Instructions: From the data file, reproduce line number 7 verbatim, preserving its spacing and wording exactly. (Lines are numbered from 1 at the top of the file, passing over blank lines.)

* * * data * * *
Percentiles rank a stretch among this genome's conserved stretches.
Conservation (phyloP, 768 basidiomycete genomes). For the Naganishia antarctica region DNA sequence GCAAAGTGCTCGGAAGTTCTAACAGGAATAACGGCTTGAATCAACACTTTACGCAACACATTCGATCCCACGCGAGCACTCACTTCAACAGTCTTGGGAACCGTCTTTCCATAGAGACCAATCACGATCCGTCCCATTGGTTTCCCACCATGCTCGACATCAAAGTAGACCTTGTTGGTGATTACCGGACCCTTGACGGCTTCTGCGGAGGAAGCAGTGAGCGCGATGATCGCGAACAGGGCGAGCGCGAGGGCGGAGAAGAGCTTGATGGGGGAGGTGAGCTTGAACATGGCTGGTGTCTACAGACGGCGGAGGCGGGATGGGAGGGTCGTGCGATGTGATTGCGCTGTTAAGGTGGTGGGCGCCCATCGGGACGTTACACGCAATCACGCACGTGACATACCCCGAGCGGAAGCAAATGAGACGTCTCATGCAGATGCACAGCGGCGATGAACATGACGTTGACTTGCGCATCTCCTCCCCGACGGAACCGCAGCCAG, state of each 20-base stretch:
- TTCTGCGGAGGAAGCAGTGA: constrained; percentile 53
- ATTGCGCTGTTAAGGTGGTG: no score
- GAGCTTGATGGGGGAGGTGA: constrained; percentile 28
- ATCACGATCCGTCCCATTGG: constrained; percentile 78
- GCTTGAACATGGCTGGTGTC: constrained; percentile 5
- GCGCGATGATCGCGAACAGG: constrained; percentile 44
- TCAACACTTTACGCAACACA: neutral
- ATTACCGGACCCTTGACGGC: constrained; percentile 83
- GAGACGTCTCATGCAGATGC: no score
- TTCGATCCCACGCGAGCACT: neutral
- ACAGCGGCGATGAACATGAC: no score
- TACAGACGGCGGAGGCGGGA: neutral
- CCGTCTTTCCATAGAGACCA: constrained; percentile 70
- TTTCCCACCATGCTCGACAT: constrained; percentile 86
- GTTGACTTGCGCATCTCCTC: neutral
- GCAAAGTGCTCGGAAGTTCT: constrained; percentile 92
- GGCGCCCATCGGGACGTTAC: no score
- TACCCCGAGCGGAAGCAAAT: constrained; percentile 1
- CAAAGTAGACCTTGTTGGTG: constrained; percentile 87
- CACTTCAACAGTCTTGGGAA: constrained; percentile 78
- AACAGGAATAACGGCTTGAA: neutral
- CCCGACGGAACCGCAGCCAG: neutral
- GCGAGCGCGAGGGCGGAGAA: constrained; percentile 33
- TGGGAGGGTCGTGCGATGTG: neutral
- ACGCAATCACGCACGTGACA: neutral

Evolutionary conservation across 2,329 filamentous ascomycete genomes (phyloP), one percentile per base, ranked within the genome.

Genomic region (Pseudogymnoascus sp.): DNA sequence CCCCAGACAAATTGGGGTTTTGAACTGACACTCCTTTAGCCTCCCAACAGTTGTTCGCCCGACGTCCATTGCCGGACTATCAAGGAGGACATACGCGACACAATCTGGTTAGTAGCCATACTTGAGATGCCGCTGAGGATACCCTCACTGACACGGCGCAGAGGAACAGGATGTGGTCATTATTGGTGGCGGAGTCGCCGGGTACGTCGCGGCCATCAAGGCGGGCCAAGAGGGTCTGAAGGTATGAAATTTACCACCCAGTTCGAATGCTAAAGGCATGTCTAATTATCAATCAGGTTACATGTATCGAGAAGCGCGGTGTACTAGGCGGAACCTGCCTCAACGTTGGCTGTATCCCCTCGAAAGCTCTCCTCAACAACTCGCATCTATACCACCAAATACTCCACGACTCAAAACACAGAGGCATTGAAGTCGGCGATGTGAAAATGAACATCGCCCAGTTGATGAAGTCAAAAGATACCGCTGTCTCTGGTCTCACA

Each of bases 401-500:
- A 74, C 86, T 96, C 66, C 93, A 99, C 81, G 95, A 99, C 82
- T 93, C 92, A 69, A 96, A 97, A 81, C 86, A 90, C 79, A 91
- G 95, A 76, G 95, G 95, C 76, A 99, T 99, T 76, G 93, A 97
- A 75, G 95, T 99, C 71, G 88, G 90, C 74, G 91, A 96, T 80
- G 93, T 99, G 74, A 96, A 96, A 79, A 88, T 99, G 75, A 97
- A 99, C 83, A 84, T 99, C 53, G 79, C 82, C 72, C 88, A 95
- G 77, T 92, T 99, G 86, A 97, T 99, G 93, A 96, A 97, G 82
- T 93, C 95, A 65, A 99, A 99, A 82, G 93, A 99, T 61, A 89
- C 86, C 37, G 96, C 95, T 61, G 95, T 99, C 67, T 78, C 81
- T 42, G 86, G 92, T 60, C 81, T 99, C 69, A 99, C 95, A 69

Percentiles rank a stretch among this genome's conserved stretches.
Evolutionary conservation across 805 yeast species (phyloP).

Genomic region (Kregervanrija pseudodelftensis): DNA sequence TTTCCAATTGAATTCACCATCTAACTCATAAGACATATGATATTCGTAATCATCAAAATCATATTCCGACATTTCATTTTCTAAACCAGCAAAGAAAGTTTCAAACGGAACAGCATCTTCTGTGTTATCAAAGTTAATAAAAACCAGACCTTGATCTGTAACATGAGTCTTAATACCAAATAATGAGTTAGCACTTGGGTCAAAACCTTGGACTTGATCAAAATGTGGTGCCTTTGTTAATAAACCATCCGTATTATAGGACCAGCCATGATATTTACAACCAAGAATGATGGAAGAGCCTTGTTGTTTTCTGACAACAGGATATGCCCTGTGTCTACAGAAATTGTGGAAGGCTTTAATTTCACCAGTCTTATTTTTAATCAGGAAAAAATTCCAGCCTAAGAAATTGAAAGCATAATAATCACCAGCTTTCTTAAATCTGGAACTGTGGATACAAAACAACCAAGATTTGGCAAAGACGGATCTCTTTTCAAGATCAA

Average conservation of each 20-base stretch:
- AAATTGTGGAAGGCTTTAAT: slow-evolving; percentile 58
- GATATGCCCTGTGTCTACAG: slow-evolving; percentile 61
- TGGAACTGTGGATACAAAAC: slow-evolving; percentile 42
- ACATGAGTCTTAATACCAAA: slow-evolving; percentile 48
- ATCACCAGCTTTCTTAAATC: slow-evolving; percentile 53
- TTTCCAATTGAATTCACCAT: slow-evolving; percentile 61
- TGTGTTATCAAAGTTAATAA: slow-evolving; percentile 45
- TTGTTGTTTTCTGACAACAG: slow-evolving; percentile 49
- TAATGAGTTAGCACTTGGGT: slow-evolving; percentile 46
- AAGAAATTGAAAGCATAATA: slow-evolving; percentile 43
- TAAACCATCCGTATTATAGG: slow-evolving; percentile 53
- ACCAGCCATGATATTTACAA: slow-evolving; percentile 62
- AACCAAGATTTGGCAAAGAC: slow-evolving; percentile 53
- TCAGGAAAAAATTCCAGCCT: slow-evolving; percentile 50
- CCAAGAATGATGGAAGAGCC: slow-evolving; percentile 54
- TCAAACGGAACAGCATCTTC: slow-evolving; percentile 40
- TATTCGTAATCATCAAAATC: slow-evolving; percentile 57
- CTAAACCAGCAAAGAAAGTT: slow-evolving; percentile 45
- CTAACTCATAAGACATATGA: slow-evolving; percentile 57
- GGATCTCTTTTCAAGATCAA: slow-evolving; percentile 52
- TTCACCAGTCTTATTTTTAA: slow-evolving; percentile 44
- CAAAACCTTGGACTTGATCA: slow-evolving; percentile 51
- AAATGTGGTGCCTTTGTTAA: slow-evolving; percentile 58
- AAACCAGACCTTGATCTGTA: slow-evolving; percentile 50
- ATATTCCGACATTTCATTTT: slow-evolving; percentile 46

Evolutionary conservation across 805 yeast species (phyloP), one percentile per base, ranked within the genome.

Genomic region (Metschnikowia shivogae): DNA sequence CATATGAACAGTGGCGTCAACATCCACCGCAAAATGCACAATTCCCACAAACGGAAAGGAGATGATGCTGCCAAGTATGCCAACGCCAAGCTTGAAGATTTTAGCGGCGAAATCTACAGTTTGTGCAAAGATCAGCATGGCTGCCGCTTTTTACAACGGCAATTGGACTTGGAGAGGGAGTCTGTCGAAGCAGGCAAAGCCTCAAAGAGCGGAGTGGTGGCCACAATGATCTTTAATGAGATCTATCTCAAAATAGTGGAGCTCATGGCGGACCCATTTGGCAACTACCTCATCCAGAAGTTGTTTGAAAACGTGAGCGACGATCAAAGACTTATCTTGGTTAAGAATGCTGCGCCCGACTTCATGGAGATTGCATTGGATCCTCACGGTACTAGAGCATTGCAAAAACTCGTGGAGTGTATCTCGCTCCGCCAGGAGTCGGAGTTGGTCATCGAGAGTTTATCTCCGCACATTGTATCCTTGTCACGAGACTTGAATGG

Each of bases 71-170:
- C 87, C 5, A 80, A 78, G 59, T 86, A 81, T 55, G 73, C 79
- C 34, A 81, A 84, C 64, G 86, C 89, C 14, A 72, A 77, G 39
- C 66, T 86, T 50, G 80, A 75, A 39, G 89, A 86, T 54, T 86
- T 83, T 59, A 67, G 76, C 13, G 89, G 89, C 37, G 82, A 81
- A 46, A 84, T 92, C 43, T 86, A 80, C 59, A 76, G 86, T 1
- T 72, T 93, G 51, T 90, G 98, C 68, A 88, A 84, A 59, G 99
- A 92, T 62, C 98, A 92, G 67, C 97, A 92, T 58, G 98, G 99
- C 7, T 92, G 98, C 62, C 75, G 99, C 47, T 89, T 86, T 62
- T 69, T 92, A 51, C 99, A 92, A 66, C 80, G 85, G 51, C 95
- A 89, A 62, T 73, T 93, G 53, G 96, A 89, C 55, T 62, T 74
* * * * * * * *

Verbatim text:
- GCTTGAACATGGCTGGTGTC: constrained; percentile 5